Roszaini Haniffa and
Bank, whether directly or through Shari’ah Internal Audit. We planned with Shari’ah Internal Audit Department to carry out monitoring functions through the acquisition of all information and clarifications that are deemed necessary to confirm that the Bank did not violate the principles and provisions of Islamic Shari’ah (BIB Annual Report 2004, p. 1, Section 2.)
On the other hand, the SSB reports of ADIB, ABB and SIB clearly state that the reviews were based on samples. In terms of identifying whether there had been any defects in the transactions that they examined, the SSB of two IBs consistently reported no defects in the product, as in the following statement:
... we certify confidently that all activities were practiced in compliance with Islamic Shari’ah and no violations have occurred, to the best of our knowledge (KFH Annual Re- port 2002, p. 9).
The SSB reports of ADIB and ABB indicated defects and explained how they were rectified, as in the following statements:
... management has been instructed to readdress defects found in some of such transactions and rectify their consequences (ADIB Annual Report 2002, p. 10).
Some transactions made by the Bank Branches in Pakistan where funds deposited with Islamic & Non-Islamic banks for investment in accordance with Shari’ah principles. We have noted partial irregularities in the operations of some of the said transactions where Shari’ah rules were not properly applied, accordingly part of the revenues were segregated (ABB Annual Report 2003, p. 5).
The SSB report of ADIB further indicated that management has been directed to assign the profit earned through resources not in line with Islamic ethical principles to a charity account:
Any profit earned through sources or methods that were not in line with sharia’a principles have been assigned to the charity account (Sadaqat) to be spent for charitable purposes as per our direction... (ADIB Annual Report 2002, p. 10).
Surprisingly, despite the reporting of no defects in the transactions, there were conflicting statements in
the ABB’s SSB report in 2002, as evidenced by the following: In our opinion the contracts, transactions and dealings entered into by the Bank...that we have reviewed are in compliance with the Islamic Shari’a Rules and Principles...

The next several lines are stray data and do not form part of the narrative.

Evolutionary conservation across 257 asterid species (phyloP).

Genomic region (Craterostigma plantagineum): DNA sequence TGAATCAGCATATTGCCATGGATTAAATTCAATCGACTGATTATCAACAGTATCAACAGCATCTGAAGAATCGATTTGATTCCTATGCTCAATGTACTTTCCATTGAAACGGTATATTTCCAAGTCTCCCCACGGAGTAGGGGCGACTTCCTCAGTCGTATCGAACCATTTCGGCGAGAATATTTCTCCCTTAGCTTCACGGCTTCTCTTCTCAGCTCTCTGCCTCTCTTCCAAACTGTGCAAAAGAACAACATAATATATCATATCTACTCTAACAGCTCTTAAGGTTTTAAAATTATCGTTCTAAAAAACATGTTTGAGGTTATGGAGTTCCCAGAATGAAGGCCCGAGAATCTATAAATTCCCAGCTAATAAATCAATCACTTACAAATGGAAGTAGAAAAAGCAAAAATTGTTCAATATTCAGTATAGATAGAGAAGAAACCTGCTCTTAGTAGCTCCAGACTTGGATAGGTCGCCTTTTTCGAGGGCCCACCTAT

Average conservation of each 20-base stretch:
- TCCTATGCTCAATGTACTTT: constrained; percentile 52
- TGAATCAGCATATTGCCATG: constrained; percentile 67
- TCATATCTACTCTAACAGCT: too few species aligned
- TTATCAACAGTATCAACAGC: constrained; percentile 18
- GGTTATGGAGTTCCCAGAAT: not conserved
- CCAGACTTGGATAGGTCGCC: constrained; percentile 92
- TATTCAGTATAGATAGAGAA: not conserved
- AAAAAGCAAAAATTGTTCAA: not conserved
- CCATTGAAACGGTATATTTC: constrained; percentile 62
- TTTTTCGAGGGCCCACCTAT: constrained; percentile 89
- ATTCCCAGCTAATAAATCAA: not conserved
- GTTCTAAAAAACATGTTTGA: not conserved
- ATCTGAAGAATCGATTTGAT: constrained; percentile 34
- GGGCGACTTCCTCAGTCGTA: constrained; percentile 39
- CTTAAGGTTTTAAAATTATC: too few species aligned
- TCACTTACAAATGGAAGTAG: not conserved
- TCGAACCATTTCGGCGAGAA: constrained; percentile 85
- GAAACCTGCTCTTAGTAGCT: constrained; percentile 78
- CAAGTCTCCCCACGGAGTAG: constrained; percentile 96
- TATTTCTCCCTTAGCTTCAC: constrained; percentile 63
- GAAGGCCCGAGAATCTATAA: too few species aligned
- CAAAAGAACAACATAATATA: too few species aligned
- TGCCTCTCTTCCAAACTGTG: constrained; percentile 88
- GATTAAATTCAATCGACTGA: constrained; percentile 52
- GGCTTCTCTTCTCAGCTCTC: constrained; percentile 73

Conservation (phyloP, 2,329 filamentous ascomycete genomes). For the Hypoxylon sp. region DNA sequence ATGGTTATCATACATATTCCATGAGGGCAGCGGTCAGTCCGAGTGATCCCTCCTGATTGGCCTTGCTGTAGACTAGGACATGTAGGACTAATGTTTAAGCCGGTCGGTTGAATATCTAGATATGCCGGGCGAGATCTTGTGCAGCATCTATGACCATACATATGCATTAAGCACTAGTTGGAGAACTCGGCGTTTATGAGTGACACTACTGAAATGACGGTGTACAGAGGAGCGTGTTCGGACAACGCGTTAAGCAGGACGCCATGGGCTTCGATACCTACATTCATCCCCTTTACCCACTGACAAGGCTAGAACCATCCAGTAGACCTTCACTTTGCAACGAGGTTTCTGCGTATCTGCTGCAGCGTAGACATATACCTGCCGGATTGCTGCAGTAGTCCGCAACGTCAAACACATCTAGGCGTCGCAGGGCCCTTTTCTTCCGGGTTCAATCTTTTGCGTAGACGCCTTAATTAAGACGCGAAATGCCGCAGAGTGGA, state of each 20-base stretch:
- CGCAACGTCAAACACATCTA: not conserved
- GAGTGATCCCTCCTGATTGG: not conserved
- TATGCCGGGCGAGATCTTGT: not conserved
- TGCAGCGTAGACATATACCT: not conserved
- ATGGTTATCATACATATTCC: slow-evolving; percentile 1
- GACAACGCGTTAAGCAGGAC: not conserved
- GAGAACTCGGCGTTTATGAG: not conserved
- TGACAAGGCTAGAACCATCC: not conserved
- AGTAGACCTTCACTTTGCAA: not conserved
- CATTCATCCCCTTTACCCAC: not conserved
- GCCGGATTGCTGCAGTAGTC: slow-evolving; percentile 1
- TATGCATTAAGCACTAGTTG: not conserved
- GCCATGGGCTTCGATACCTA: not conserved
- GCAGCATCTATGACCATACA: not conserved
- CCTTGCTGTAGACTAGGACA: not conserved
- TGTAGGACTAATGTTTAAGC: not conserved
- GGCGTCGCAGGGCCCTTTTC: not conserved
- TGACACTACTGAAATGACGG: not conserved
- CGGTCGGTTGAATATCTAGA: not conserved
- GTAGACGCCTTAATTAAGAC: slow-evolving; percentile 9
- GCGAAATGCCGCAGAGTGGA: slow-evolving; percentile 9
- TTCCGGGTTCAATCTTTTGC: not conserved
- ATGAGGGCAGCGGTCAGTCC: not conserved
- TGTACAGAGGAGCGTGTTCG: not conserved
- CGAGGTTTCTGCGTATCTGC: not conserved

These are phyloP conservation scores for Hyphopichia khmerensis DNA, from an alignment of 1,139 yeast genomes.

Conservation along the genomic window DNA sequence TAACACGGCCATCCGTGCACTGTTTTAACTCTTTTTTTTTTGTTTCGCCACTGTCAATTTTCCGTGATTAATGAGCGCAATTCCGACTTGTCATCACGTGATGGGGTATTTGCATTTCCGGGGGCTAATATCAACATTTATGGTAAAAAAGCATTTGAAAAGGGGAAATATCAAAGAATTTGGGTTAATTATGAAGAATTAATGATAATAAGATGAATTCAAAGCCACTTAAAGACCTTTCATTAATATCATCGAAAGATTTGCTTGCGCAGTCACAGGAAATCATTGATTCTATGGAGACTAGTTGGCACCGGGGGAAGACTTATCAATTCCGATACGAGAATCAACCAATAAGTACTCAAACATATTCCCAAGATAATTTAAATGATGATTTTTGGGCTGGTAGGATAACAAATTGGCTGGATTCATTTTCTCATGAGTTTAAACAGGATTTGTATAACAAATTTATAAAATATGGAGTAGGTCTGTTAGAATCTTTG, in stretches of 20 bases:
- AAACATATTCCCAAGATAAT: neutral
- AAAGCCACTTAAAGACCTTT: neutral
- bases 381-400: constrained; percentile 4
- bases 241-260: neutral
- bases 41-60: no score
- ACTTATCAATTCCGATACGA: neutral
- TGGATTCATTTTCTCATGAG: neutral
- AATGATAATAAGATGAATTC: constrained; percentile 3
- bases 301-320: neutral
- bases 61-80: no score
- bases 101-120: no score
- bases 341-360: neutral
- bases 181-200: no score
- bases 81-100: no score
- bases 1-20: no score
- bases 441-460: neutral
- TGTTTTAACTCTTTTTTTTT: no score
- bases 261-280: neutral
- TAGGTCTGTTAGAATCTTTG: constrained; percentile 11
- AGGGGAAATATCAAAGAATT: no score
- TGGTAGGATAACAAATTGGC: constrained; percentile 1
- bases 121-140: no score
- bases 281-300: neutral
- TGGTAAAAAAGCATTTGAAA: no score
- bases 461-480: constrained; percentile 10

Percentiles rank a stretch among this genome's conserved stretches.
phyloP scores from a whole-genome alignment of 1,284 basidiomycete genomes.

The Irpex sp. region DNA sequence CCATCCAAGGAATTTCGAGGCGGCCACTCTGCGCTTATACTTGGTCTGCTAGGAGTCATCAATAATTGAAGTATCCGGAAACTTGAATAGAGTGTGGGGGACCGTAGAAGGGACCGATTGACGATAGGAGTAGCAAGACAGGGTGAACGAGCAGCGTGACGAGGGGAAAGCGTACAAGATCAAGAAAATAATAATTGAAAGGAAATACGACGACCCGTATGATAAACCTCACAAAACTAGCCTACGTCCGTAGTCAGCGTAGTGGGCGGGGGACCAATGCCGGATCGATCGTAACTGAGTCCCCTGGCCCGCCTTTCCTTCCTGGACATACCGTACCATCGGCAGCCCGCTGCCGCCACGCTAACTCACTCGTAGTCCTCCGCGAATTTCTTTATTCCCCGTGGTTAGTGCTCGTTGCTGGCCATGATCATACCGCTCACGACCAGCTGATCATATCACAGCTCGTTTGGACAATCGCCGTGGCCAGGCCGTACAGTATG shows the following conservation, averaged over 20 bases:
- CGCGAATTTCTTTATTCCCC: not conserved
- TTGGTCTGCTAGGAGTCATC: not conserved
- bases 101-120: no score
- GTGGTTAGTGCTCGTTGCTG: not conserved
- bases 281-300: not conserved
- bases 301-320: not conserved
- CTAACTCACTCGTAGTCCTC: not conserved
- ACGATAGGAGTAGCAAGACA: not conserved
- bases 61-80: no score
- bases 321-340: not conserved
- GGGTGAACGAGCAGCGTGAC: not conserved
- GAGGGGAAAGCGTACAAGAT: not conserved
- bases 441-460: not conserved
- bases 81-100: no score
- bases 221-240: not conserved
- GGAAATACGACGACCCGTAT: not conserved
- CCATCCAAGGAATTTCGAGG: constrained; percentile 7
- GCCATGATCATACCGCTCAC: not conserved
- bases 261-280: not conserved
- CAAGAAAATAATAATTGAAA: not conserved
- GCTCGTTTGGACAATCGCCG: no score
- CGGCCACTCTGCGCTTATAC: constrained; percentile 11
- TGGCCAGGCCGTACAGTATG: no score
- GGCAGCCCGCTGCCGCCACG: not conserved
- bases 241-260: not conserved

...all earnings that have been realized from sources or by means prohibited by Islamic Shari’a Rules and Principles have been disposed of to charitable causes (ABB Annual Report 2002, p. 15).
The first statement emphasised compliance with Is- lamic teachings while the second statement suggests that some aspects of earnings were from illegitimate resources and that management had been advised to dispose them to charitable causes. Interestingly, in the following 2 years, the SSB reports of ABB clearly state the existence of defects and their rec- ommendations to management, as in the following:
We advised the Management to postpone dealings with parties not in compliance with Shari’a principles such cases like pre- determining profit rates and lack of proper documents. We have presented Islamic alternatives for similar cases and standard forms will be presented for approval by the Shari’a Board (ABB Annual Report 2003, p. 5).
Only the SSB reports of DIB and ADIB consistently indicated that distribution of profits and losses were in line with Islamic teachings.
Summary and concluding remarks
Overview of findings and implications
Islamic Banks (IBs) exist to fulfil the financial (eco- nomic) needs of Muslims within the dictates of their religious faith. We extended the work of Gray and Balmer (2001) by attempting to measure the ethical identity of corporations that succeeded to form a niche market for themselves based on their ethical business philosophy. Since the foundation of the IBs’ business philosophy is the Shari’ah, we are more interested in exploring their communicated ethical identity as opposed to ideal ethical identity. Specifi- cally, we attempt to assess the strength or degree of ethical identity based on the variation between